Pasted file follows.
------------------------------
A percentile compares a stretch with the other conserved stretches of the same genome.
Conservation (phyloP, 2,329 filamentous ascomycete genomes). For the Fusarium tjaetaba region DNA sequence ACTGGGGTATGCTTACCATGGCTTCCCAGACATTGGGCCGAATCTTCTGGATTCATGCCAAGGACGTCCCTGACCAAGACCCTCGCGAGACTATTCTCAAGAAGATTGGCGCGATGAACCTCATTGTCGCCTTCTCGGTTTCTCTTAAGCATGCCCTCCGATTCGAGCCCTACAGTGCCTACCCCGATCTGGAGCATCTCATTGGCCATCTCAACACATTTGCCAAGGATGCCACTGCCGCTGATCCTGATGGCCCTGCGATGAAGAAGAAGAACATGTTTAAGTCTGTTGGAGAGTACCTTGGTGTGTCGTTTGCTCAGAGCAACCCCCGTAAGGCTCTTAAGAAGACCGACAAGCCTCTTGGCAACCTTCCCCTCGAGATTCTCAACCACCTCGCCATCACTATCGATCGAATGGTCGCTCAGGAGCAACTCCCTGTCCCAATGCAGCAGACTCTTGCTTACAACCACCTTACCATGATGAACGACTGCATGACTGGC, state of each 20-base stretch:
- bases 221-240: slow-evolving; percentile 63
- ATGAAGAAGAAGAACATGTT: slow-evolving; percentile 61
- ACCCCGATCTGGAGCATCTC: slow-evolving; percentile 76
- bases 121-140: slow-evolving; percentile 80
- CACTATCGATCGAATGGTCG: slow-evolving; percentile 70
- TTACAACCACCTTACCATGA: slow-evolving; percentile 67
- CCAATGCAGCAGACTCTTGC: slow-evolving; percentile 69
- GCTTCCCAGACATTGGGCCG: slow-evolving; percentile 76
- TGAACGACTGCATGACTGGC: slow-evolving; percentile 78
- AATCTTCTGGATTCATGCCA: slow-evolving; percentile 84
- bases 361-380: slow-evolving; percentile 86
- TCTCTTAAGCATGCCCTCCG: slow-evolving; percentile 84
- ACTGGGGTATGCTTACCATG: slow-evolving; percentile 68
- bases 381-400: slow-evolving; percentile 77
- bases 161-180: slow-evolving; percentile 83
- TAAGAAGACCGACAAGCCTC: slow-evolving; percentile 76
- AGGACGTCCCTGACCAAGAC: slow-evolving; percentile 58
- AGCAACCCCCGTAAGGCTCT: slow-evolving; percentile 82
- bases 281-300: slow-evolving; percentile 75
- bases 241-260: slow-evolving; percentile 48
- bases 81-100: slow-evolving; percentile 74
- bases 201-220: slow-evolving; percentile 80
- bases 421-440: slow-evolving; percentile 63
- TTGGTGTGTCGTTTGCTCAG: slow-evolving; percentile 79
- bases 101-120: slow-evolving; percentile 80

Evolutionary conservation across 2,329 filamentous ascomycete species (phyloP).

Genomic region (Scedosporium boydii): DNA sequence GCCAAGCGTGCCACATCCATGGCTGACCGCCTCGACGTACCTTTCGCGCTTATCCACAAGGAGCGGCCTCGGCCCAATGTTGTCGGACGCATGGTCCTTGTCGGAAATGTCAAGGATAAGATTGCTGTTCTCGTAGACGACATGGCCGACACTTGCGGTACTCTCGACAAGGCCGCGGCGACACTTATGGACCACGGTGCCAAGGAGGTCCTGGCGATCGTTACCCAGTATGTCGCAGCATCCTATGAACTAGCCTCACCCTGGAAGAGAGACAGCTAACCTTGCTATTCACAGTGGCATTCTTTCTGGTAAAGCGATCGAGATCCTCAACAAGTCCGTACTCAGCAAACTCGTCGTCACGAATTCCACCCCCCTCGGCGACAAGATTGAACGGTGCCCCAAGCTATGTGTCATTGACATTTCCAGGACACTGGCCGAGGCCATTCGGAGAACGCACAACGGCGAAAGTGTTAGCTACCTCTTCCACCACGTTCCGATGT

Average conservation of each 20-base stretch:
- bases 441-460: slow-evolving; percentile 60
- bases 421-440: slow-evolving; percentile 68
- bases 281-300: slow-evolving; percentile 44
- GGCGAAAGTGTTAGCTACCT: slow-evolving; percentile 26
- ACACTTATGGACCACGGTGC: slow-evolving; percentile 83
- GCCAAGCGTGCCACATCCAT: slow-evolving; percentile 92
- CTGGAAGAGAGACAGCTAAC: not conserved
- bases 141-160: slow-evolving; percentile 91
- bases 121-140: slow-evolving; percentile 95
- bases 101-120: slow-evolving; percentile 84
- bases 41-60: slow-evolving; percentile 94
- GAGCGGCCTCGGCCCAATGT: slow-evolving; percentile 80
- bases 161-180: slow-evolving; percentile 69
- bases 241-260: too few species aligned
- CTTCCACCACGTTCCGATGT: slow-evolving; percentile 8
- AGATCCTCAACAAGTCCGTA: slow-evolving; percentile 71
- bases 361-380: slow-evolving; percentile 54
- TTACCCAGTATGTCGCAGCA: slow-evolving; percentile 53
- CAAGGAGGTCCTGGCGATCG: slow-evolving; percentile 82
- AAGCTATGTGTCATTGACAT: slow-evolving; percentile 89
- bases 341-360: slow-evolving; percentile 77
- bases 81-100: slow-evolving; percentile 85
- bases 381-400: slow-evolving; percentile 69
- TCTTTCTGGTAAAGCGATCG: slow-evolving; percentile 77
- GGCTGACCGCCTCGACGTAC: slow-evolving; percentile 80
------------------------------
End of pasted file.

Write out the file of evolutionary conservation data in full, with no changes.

A percentile compares a stretch with the other conserved stretches of the same genome.
Conservation (phyloP, 2,329 filamentous ascomycete genomes). For the Fusarium tjaetaba region DNA sequence ACTGGGGTATGCTTACCATGGCTTCCCAGACATTGGGCCGAATCTTCTGGATTCATGCCAAGGACGTCCCTGACCAAGACCCTCGCGAGACTATTCTCAAGAAGATTGGCGCGATGAACCTCATTGTCGCCTTCTCGGTTTCTCTTAAGCATGCCCTCCGATTCGAGCCCTACAGTGCCTACCCCGATCTGGAGCATCTCATTGGCCATCTCAACACATTTGCCAAGGATGCCACTGCCGCTGATCCTGATGGCCCTGCGATGAAGAAGAAGAACATGTTTAAGTCTGTTGGAGAGTACCTTGGTGTGTCGTTTGCTCAGAGCAACCCCCGTAAGGCTCTTAAGAAGACCGACAAGCCTCTTGGCAACCTTCCCCTCGAGATTCTCAACCACCTCGCCATCACTATCGATCGAATGGTCGCTCAGGAGCAACTCCCTGTCCCAATGCAGCAGACTCTTGCTTACAACCACCTTACCATGATGAACGACTGCATGACTGGC, state of each 20-base stretch:
- bases 221-240: slow-evolving; percentile 63
- ATGAAGAAGAAGAACATGTT: slow-evolving; percentile 61
- ACCCCGATCTGGAGCATCTC: slow-evolving; percentile 76
- bases 121-140: slow-evolving; percentile 80
- CACTATCGATCGAATGGTCG: slow-evolving; percentile 70
- TTACAACCACCTTACCATGA: slow-evolving; percentile 67
- CCAATGCAGCAGACTCTTGC: slow-evolving; percentile 69
- GCTTCCCAGACATTGGGCCG: slow-evolving; percentile 76
- TGAACGACTGCATGACTGGC: slow-evolving; percentile 78
- AATCTTCTGGATTCATGCCA: slow-evolving; percentile 84
- bases 361-380: slow-evolving; percentile 86
- TCTCTTAAGCATGCCCTCCG: slow-evolving; percentile 84
- ACTGGGGTATGCTTACCATG: slow-evolving; percentile 68
- bases 381-400: slow-evolving; percentile 77
- bases 161-180: slow-evolving; percentile 83
- TAAGAAGACCGACAAGCCTC: slow-evolving; percentile 76
- AGGACGTCCCTGACCAAGAC: slow-evolving; percentile 58
- AGCAACCCCCGTAAGGCTCT: slow-evolving; percentile 82
- bases 281-300: slow-evolving; percentile 75
- bases 241-260: slow-evolving; percentile 48
- bases 81-100: slow-evolving; percentile 74
- bases 201-220: slow-evolving; percentile 80
- bases 421-440: slow-evolving; percentile 63
- TTGGTGTGTCGTTTGCTCAG: slow-evolving; percentile 79
- bases 101-120: slow-evolving; percentile 80

Evolutionary conservation across 2,329 filamentous ascomycete species (phyloP).

Genomic region (Scedosporium boydii): DNA sequence GCCAAGCGTGCCACATCCATGGCTGACCGCCTCGACGTACCTTTCGCGCTTATCCACAAGGAGCGGCCTCGGCCCAATGTTGTCGGACGCATGGTCCTTGTCGGAAATGTCAAGGATAAGATTGCTGTTCTCGTAGACGACATGGCCGACACTTGCGGTACTCTCGACAAGGCCGCGGCGACACTTATGGACCACGGTGCCAAGGAGGTCCTGGCGATCGTTACCCAGTATGTCGCAGCATCCTATGAACTAGCCTCACCCTGGAAGAGAGACAGCTAACCTTGCTATTCACAGTGGCATTCTTTCTGGTAAAGCGATCGAGATCCTCAACAAGTCCGTACTCAGCAAACTCGTCGTCACGAATTCCACCCCCCTCGGCGACAAGATTGAACGGTGCCCCAAGCTATGTGTCATTGACATTTCCAGGACACTGGCCGAGGCCATTCGGAGAACGCACAACGGCGAAAGTGTTAGCTACCTCTTCCACCACGTTCCGATGT

Average conservation of each 20-base stretch:
- bases 441-460: slow-evolving; percentile 60
- bases 421-440: slow-evolving; percentile 68
- bases 281-300: slow-evolving; percentile 44
- GGCGAAAGTGTTAGCTACCT: slow-evolving; percentile 26
- ACACTTATGGACCACGGTGC: slow-evolving; percentile 83
- GCCAAGCGTGCCACATCCAT: slow-evolving; percentile 92
- CTGGAAGAGAGACAGCTAAC: not conserved
- bases 141-160: slow-evolving; percentile 91
- bases 121-140: slow-evolving; percentile 95
- bases 101-120: slow-evolving; percentile 84
- bases 41-60: slow-evolving; percentile 94
- GAGCGGCCTCGGCCCAATGT: slow-evolving; percentile 80
- bases 161-180: slow-evolving; percentile 69
- bases 241-260: too few species aligned
- CTTCCACCACGTTCCGATGT: slow-evolving; percentile 8
- AGATCCTCAACAAGTCCGTA: slow-evolving; percentile 71
- bases 361-380: slow-evolving; percentile 54
- TTACCCAGTATGTCGCAGCA: slow-evolving; percentile 53
- CAAGGAGGTCCTGGCGATCG: slow-evolving; percentile 82
- AAGCTATGTGTCATTGACAT: slow-evolving; percentile 89
- bases 341-360: slow-evolving; percentile 77
- bases 81-100: slow-evolving; percentile 85
- bases 381-400: slow-evolving; percentile 69
- TCTTTCTGGTAAAGCGATCG: slow-evolving; percentile 77
- GGCTGACCGCCTCGACGTAC: slow-evolving; percentile 80